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Exploring Mount Nemrut: A Visitor's Guide

Written by Jess Lee
Mar 27, 2019

Mount Nemrut

The summit of Mount Nemrut is home to one of Turkey's most iconic sights. The fascinating and eerie funerary mound of King Antiochus I of the Kingdom of Commagene sits atop this 2,150-meter peak. Under the 50-meter-high, man-made burial mound, Antiochus' tomb is said to be concealed (though despite extensive archaeological work here, his tomb has never been found), but on top of the mound is one of eastern Turkey's prime tourist attractions.

The spectacular terraces here are littered with the toppled remnants of giant stone statues that were once majestically lined up to celebrate Antiochus' own glory and the glory of the gods.

If you only have time for a short journey into eastern Turkey and have to pick one sight to see, Mount Nemrut can't be beaten. The mountain is about 43 kilometers from Kahta. Arrive for sunrise on the summit to experience the true magic of the setting.

Note that due to snow closing the road to the summit, the mountain is only accessible from around May to October. Also, be aware that from the summit car park to the funerary terraces, there is a 600-meter uphill walk.

History

Carving showing Hercules shaking hands with King Antiochus

During the days of the competing Roman and Parthian (Persian) Empires, this region found itself right on the border between the two giant rivals. Formerly part of the Roman Empire, Commagene and its governor, Mithridates I, declared independence.

When Mithridates I died in 64 BC, his son Antiochus I claimed the crown and took his tiny kingdom's independence further, signing treaties with both Rome and the Parthians. It was actions such as these that led Antiochus to believe Commagene (and himself) to be more important than they actually were and eventually led to his downfall, when he was deposed by the Romans in 38 BC.

The Site

West Terrace of Mount Nemrut

The most complete statuary are on the East Terrace, although the statues have all lost their giant heads, which now sit incongruously on the ground beside the bodies. The colossal figures of the gods face the main altar.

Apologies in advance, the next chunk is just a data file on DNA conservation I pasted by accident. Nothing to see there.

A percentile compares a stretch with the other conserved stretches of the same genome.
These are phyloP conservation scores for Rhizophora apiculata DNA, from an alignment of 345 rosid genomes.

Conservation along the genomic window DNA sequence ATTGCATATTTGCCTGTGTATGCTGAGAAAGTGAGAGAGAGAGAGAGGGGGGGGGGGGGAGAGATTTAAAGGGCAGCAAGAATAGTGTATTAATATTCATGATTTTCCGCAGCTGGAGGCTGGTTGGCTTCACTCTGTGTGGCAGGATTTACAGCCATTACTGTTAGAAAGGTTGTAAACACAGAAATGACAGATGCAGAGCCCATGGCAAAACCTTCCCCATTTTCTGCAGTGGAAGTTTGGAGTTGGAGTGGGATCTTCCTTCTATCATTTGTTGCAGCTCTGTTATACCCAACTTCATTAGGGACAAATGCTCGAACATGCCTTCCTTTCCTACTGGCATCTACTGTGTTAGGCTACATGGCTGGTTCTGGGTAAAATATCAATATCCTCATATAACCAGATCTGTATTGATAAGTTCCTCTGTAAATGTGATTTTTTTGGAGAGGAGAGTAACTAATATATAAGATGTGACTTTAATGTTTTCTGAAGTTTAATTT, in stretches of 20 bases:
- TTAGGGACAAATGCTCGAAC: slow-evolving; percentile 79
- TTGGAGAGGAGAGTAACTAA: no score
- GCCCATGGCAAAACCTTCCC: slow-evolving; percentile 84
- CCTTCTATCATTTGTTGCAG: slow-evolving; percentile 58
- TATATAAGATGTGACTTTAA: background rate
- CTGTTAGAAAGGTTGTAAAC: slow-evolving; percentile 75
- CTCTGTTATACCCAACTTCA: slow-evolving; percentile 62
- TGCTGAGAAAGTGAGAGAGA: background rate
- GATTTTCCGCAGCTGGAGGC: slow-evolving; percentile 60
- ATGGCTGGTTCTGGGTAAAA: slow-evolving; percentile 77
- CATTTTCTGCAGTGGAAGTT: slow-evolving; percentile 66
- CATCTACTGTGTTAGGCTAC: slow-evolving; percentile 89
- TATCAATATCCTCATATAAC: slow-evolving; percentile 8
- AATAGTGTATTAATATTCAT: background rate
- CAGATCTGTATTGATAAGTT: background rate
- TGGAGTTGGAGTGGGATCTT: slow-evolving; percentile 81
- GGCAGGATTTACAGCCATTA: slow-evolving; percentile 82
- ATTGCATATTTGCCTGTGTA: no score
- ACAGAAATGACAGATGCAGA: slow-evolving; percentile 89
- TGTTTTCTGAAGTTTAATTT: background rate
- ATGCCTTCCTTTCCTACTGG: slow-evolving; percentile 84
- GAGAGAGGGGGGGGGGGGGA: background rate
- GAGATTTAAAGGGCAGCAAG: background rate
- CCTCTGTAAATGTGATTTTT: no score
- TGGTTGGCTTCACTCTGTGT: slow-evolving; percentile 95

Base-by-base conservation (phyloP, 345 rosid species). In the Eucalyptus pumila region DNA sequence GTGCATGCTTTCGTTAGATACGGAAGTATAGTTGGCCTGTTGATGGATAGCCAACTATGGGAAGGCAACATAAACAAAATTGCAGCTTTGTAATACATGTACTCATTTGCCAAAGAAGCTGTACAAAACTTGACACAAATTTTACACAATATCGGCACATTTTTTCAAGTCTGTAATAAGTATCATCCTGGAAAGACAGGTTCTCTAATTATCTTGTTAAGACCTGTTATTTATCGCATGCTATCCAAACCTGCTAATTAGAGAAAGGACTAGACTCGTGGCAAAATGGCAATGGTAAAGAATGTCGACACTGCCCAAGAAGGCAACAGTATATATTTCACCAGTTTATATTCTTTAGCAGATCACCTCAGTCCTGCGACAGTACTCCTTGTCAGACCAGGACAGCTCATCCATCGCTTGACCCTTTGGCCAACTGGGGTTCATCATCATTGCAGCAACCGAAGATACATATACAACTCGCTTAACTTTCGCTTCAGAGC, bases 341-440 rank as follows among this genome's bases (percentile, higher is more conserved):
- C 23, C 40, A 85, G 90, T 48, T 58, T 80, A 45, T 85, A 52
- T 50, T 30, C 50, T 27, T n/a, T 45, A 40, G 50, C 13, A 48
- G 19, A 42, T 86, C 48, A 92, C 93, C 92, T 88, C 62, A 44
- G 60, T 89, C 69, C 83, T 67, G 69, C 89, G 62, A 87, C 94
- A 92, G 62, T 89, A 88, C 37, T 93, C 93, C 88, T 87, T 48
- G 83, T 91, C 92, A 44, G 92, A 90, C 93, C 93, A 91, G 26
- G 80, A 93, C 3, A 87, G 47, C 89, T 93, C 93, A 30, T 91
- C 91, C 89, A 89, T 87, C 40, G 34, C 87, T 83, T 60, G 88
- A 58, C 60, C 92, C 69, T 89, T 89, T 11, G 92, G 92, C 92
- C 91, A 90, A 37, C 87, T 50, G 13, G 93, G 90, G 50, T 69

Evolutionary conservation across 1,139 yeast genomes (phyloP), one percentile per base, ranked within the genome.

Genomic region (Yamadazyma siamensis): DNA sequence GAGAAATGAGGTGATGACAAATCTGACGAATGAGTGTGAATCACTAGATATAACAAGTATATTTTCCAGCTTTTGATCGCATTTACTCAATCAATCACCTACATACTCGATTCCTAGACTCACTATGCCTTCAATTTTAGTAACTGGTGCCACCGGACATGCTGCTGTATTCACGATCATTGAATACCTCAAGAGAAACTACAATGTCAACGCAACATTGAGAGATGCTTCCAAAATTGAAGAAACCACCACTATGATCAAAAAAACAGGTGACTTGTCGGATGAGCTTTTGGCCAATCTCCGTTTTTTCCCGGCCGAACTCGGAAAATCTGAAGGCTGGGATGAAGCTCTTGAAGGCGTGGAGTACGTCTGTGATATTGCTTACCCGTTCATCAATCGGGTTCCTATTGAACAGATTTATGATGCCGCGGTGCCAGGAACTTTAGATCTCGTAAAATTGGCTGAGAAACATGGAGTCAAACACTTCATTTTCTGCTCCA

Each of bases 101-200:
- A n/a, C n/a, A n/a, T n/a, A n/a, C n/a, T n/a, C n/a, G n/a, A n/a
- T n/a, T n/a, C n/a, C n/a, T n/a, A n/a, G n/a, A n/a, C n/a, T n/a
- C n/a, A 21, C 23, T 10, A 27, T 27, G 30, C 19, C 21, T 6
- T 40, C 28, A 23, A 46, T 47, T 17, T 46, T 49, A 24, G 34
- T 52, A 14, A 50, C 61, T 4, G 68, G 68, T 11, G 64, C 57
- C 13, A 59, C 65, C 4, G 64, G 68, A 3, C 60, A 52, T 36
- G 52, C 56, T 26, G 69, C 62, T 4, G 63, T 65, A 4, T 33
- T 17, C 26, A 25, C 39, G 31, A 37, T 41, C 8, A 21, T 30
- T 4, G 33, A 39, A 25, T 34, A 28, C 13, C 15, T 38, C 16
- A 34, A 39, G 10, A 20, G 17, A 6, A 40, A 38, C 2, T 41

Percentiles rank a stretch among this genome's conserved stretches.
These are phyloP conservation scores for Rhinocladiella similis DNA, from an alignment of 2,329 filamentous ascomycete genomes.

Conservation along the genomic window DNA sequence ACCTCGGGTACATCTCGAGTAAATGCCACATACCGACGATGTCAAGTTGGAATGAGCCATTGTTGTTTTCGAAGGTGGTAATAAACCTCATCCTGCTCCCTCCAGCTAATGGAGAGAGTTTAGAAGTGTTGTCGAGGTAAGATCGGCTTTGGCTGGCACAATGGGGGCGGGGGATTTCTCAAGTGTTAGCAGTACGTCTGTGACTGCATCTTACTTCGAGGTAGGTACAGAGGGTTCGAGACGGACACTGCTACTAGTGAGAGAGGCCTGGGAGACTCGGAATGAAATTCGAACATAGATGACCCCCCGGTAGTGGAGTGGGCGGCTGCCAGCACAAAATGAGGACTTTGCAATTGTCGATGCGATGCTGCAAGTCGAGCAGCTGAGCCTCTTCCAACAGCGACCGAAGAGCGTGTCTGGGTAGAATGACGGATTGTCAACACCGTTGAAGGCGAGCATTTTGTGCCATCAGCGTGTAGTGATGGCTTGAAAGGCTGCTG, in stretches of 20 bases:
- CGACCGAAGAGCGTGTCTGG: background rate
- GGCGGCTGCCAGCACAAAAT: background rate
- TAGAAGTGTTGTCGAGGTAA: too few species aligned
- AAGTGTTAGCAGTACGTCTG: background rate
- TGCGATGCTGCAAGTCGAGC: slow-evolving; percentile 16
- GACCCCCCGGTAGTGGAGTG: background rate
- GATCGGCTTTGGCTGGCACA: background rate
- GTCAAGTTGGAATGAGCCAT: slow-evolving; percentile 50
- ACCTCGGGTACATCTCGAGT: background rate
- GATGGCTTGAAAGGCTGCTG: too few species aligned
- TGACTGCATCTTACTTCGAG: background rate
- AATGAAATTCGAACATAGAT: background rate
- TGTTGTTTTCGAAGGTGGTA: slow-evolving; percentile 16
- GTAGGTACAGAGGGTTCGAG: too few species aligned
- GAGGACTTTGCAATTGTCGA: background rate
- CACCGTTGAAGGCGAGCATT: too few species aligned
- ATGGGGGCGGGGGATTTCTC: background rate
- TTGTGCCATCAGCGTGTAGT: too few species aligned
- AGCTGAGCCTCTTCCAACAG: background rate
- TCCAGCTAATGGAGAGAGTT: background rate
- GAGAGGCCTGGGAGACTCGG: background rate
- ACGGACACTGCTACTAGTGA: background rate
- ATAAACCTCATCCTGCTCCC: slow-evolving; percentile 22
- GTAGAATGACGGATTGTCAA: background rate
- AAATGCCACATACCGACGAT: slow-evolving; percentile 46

In addition to eagle and lion representation, the Greco-Persian deities here are Zeus Oromasdes, Heracles-Verethragna-Artagnes-Ares, Apollo-Mithras-Helios-Hermes, and Commagene-Tyche. Antiochus I himself is represented here as well. The statues are flanked by broken reliefs depicting Antiochus' lineage. On the northern side, the relief shows his Persian (paternal) ancestors, while to the north, the relief shows his Seleucid (maternal) ancestors.

On the West Terrace, most of the statues are less well preserved, but the heads have not suffered the same fate and are wonderfully lifelike and conserved. Here, you can see the Lion Horoscope, with its astral motifs symbolizing the deification of Antiochus I through the metamorphosis of king into star.

Where to Stay near Mount Nemrut for Sightseeing

Adiyaman, Kahta, and Malatya are the nearest towns. Of the three, Kahta is the closest but Adiyaman (86 kilometers from Mount Nemrut) has the best selection of accommodation. If you have a rental car, all three are a decent base from which to head to Mount Nemrut. If you want to be nearer, the tiny village of Karadut sits right at the foot of the mountain and has a range of small guesthouses, all of which offer sunrise tours and transport to the summit.

  • Adiyaman: The Hilton Garden Inn is a contemporary hotel, which offers the most modern accommodation for miles around with an outdoor pool; gym; sauna facilities; restaurant; and bright, minimalist-style rooms with city views.
  • Karadut: Karadut Pansiyon is a family-run guesthouse just 10 kilometers from the summit. The rooms are basic but comfortable; breakfast is included (dinner and lunch can also be arranged), and staff here can organize transport and tours to the summit, as well as to the many other archaeological sites in the Mount Nemrut area.

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More Historic Monuments: Turkey is crammed full of renowned monuments from its far-reaching past. Head west to Cappadocia to check out the region's famed Byzantine churches and monasteries carved into rock faces, then onto Konya, where the old Sufi dervish lodge is now the Mevlana Museum, home to the mausoleum of Sufi leader and poet Mevlana Rumi. Afterwards, head to Ankara, Turkey's capital, to see the Atatürk Mausoleum, one of the country's most important examples of mid 20th-century architecture.

More of Turkey's Southeast: To explore more of this fascinating, and lesser-seen, region of Turkey, head south to Sanliurfa, where castle remains sit atop a craggy hill overlooking important pilgrimage center mosques and the neolithic archaeological site of Göbeklitepe sits just outside town. Then head to Gaziantep, famed throughout Turkey for its local cuisine and home to one of the world's most important mosaic museums.

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